It didn’t help that the palace looked like the Bastille, the Tower of London, and Alcatraz all rolled into one from the outside. I’d thought the place looked intimidating when I was coming as a guest, but it was about three times worse now.

Ready to do whatever it took, I snuck into the palace and began searching for the Queen.

*   *   *

There was one problem with my grand plan. Well, more than one, really, but one that slapped me upside the head within about ten minutes of beginning my search.

I had never met Titania, and I had no idea what she looked like, except that she probably bore some resemblance to both Henry and Elaine. That wasn’t a whole lot to go on, and there were tons of people in the palace. Some of them were obviously Knights and servants, but there were plenty of others who could be guests or family or the Faerie Queen herself.

All of the women were ridiculously beautiful, because that came with being Fae. And all wore gowns that made them look like actresses in a costume drama. Some gowns were showier than others, and some women wore more jewels, but I didn’t spot anyone wearing a crown or carrying a scepter or doing anything else particularly queenly. My stomach did a flip-flop when it occurred to me that Titania might not even be in residence. Maybe she decided to leave the palace after the bombing, fearing for her safety.

But no, if the Queen weren’t around here somewhere, I doubted there would be so much activity in the palace, especially not at this time of night. Maybe that was another dose of wishful thinking, but I clung to it for all I was worth, because it was my only hope.

One bright spot in my nerve-racking search was that I found Princess Elaine, alive and relatively well. There was an angry red scar on her face, and a haunted expression in her eyes, but I let out a breath of relief to discover the bomb hadn’t killed her.

My relief dampened a bit when I realized that though she was in a room with about ten other glittering gems of Sidhe society, she was sitting alone on the edge of a chaise, and no one was looking at her, much less talking to her. Almost like she was as invisible as I was. I bit my lip as I approached her and looked at the scar. There must have been some pure iron in the bomb, because that was the only thing I knew of that could permanently scar a Sidhe’s skin when there was a healer available. She should have been either dead or good as new, and I suspected from her obvious misery that she’d have preferred one or the other.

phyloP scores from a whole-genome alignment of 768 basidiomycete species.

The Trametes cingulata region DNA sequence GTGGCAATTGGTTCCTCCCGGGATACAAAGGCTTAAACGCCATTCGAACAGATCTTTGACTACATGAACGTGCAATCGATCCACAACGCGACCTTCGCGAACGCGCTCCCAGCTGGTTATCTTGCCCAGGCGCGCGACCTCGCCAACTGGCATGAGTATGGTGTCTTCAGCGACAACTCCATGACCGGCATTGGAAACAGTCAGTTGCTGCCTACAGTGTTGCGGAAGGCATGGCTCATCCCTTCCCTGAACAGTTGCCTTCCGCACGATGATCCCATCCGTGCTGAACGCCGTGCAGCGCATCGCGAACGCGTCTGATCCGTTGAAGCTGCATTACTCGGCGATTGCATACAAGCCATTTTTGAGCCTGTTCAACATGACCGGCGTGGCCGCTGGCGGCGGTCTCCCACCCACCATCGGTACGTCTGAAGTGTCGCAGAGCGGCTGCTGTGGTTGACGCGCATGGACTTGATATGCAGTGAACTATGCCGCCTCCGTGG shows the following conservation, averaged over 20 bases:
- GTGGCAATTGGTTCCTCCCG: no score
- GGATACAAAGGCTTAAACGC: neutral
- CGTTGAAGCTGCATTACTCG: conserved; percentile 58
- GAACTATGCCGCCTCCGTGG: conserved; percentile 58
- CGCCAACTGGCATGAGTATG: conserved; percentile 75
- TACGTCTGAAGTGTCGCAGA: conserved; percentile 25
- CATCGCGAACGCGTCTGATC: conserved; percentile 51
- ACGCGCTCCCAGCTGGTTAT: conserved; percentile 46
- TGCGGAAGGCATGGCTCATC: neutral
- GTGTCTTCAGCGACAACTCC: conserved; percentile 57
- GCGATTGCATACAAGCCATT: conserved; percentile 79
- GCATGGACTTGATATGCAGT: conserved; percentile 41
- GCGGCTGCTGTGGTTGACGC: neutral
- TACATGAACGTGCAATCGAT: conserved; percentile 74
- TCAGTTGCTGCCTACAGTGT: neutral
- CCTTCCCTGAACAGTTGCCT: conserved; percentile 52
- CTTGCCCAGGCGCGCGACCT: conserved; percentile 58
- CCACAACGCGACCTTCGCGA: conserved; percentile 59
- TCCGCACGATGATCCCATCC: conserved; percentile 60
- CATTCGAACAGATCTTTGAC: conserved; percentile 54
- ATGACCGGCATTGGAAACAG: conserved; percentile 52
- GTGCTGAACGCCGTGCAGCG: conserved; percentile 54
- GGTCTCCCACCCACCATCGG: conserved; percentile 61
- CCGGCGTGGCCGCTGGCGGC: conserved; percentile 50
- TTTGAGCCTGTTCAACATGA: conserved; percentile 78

Seeing the princess made me hate Henry just that much more. He hadn’t cared what happened to her or any of the other innocent bystanders in the room, just as long as he could destroy the Faeriewalker who wasn’t under his thumb.

Finding the princess was a pleasant surprise, despite her condition. I had a much less pleasant surprise when I rounded a corner and almost bumped into Connor. He and another of the silent Huntsmen were walking briskly down the hall, apparently on some errand or another.

Neither my brother nor the other Huntsman saw me, and they probably wouldn’t have felt me even if I really had collided with them, but dread settled in my stomach at the sight of them. If the Huntsmen were in the palace, that meant the Erlking was, too. And he’d told me when he’d given me the brooch that, while it would work on his Huntsmen, it would not work on him. Which meant if he and I crossed paths, I was toast.

*   *   *

I thought my nerves were driving me crazy before I found out the Erlking was in the palace. Now, I jumped at every sound, my heart pounding in my throat as I wondered if I’d made the biggest mistake of my life coming here.

It was too late now. I was here, and I wasn’t leaving until I tracked down Titania and gave her my side of the argument. Or until the Erlking found me and I became the only female member of the Wild Hunt.

I’d been searching the palace for what felt like twelve hours, though my watch insisted it was less than one, when I found a hidden wing. I wish I could say I’d cleverly deduced that the palace wasn’t the same size on the inside as the out, but really I just got lucky. (Imagine that!)

While I was walking down a corridor I was ninety-nine percent sure I’d walked down at least twice before, I saw a Knight walk through a wall at the very end of the hall. Even my long rest this afternoon hadn’t been enough to cure my exhaustion, and I wondered if I was now seeing things. I figured I’d better go check it out. After all, I was invisible, so no one would see me make an idiot of myself trying to walk through a stone wall.

I approached the wall cautiously, trying to sense any magic that might linger around it and reveal an illusion spell, but I supposed an illusion spell that left a magical signature would be pretty useless in Faerie. I didn’t sense any magic around the wall, but when I reached out to touch it, my fingers passed through. Cool! Titania had to be back here somewhere, because I could swear I’d searched every other square inch of the palace. (This assuming she hadn’t been one of the hundreds of unidentified women I’d seen in my wanderings. It was always possible she wasn’t as pompous as Henry and didn’t parade around in clothing that set her apart.) But this wing was hidden for some reason, and security seemed as good a reason as any.

Taking a deep breath, hoping the hidden doorway wasn’t booby-trapped, I closed my eyes and stepped through the wall.

Despite my fingers having gone through, I couldn’t help tensing up as though I was about to walk into something solid. I held my breath, then let it out slowly when I finished my step and hadn’t smacked into anything. I opened my eyes, and my heart leapt with hope.